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The Healthy Living Magazine

Exploring Exercise Barriers

Judy Regensteiner, PhD, and Jane Reusch, MD, hope to answer a familiar question: Why is exercise more difficult for people with diabetes?

Jane Reusch, MD (left) and Judy Regensteiner, PhD (right)

Judy Regensteiner, PhD, & Jane Reusch, MD

OCCUPATIONS:
Founder and director (Regensteiner) and associate director (Reusch) of the Center for Women’s Health Research at the University of Colorado; both are also professors at the University of Colorado Anschutz Medical Campus 

FOCUS:
Exercise and diabetes


If you have diabetes, you know that being active helps lower blood glucose and can help you maintain a healthy weight. But what if exercise is uncomfortable and you feel like you can’t push yourself very hard before your body calls it quits? You’re not imagining things. Exercise really is more difficult when you have diabetes. Not only do people with diabetes have a decrease in maximal exercise function—meaning they aren’t able to exert themselves as much as people without diabetes can—but they struggle to begin a workout, too. “When you start to exercise, there’s a period where it feels really hard,” says Jane Reusch, MD. “That lasts about 50 percent longer in people with uncomplicated diabetes.”

Reusch, an endocrinologist who served as the ADA President for Medicine and Science in 2018, joined forces with Judy Regensteiner, PhD, when Regensteiner shifted her research focus from peripheral artery disease to diabetes in the early ’90s. In addition to intellectual curiosity, both scientists have relatives with diabetes. “When my grandmother developed type 2 and started having strokes, I said, ‘I’m going to study diabetes,’ ” Regensteiner recalls. “And I did.”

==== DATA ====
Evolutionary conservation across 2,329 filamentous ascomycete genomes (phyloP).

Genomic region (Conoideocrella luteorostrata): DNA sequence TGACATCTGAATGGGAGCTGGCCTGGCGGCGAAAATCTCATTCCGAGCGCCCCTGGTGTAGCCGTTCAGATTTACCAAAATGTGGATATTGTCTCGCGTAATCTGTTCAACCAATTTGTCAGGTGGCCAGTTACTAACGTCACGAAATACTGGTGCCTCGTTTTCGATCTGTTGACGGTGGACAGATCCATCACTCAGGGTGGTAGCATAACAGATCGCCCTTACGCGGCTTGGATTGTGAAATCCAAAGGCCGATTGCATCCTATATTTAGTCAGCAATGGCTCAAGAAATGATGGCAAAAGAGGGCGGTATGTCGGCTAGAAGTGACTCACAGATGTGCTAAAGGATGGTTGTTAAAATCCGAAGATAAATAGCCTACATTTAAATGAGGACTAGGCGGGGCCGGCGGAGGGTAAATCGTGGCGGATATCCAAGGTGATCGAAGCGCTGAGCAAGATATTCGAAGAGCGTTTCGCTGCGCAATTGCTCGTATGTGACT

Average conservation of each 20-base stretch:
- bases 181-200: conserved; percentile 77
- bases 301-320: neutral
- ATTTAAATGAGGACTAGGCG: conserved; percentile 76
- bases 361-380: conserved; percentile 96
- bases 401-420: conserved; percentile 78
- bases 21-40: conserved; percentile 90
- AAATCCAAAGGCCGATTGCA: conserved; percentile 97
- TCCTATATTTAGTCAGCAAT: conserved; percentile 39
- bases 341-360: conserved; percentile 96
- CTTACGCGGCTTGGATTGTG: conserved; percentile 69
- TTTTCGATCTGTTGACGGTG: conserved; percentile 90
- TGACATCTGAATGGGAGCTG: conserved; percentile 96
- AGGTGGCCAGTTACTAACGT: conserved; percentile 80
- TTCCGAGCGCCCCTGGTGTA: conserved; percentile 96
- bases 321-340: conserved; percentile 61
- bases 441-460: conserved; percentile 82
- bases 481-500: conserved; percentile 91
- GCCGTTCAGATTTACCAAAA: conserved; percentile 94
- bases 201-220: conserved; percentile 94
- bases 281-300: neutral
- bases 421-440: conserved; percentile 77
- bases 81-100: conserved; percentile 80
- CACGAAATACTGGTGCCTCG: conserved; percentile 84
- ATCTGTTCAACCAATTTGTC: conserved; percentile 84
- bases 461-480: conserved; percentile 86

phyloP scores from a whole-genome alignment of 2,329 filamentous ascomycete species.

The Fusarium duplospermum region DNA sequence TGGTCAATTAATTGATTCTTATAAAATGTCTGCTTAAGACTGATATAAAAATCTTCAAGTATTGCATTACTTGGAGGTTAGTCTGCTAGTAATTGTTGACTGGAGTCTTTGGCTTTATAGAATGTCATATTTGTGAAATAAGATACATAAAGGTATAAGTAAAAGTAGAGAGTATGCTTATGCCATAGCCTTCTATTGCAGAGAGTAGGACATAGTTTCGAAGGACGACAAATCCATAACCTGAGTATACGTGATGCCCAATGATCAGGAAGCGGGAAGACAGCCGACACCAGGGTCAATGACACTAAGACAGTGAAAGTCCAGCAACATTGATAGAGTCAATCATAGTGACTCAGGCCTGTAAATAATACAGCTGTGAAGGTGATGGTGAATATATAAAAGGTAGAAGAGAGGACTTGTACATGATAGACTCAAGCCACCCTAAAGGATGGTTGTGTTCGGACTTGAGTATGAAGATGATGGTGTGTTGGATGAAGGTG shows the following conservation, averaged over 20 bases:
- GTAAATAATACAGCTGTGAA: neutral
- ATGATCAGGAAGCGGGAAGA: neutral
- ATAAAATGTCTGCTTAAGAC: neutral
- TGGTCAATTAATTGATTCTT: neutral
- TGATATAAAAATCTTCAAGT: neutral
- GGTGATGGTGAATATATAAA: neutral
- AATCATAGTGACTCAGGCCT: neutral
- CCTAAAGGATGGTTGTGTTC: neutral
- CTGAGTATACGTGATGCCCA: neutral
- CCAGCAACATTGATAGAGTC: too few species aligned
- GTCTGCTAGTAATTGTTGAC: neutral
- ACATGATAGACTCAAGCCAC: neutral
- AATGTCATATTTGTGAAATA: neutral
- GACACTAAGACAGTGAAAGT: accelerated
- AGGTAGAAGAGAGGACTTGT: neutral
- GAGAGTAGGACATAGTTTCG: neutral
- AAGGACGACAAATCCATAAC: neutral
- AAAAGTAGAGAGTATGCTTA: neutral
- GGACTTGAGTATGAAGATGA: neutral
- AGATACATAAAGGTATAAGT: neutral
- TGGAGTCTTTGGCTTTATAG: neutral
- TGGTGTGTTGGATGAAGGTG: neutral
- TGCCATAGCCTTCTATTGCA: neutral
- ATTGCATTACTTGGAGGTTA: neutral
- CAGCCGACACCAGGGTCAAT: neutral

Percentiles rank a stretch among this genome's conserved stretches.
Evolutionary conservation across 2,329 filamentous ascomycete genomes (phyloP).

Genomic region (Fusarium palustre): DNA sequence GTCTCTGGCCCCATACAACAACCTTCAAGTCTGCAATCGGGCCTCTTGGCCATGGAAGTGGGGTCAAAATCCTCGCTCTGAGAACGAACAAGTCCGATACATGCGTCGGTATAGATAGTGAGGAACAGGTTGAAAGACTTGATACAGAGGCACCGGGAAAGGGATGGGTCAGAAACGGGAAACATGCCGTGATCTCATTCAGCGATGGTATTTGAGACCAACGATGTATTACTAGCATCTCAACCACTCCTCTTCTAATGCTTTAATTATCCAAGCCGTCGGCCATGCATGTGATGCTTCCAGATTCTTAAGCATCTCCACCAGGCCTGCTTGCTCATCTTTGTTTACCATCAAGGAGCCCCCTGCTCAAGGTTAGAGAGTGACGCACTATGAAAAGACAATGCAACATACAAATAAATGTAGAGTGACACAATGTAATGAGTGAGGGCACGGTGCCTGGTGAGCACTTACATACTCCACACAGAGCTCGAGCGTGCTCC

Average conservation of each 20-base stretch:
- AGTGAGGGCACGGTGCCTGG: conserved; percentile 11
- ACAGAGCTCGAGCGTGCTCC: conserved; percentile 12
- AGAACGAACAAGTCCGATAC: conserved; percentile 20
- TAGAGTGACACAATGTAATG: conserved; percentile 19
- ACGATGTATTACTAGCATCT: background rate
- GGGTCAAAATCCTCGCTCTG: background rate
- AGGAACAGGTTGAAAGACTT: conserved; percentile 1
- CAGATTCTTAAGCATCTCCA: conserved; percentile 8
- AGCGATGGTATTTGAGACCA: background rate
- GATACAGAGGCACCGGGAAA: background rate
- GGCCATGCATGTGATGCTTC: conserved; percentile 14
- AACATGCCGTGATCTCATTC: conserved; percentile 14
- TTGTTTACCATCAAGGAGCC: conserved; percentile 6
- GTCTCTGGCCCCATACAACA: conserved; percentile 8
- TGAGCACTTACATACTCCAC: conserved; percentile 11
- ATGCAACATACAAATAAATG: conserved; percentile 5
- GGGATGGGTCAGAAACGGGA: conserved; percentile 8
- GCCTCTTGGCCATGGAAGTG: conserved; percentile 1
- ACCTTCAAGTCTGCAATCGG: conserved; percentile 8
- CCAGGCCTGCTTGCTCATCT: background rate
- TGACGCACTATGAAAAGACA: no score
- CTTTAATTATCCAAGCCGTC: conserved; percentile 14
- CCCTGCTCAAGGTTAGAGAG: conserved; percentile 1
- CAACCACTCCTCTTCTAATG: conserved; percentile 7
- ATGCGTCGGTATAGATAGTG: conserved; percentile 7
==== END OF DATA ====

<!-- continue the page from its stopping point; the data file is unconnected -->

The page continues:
The main goal of their research is to figure out exactly why people with diabetes find exercise especially difficult, a question that they may be close to answering. In a study published in 2017 in the Journal of Diabetes Complications, they found that people with type 2 diabetes may not have enough blood flow to their heart and skeletal muscles during exercise. In another, they sought to determine if taking the type 2 drug rosiglitazone, a medication that improves insulin sensitivity, would also improve exercise function—and it worked. “It was a pill that improved exercise capacity without even exercising, but it also caused some weight gain,” says Reusch, who sees the pill as a way to help people overcome the initial difficulty in exercising. (One issue: The drug has been shown to cause or worsen congestive heart failure, so it’s generally not prescribed.)

Getting to the root of the exercise issue is crucial because lower fitness is linked to a higher risk for early death. “It’s a more potent predictor than LDL [‘bad’] cholesterol,” says Reusch. The pair are also trying to determine why the problem of decreased exercise capacity is even greater in women with diabetes than it is in men with the disease. “We’ve reported on sex differences and the cardiovascular consequences of diabetes,” says Regensteiner. “Women die more often than men after a first heart attack.”

Though their research is ongoing, Regensteiner and Reusch advise getting serious about exercise right now. “No Spandex needs to be involved, but you need to get your heart rate up a little bit,” says Reusch. “You can start by walking five to 10 minutes a day and work up. The message we want to get out there is that this defect in exercise capacity is a big deal, but you can overcome it.”

 

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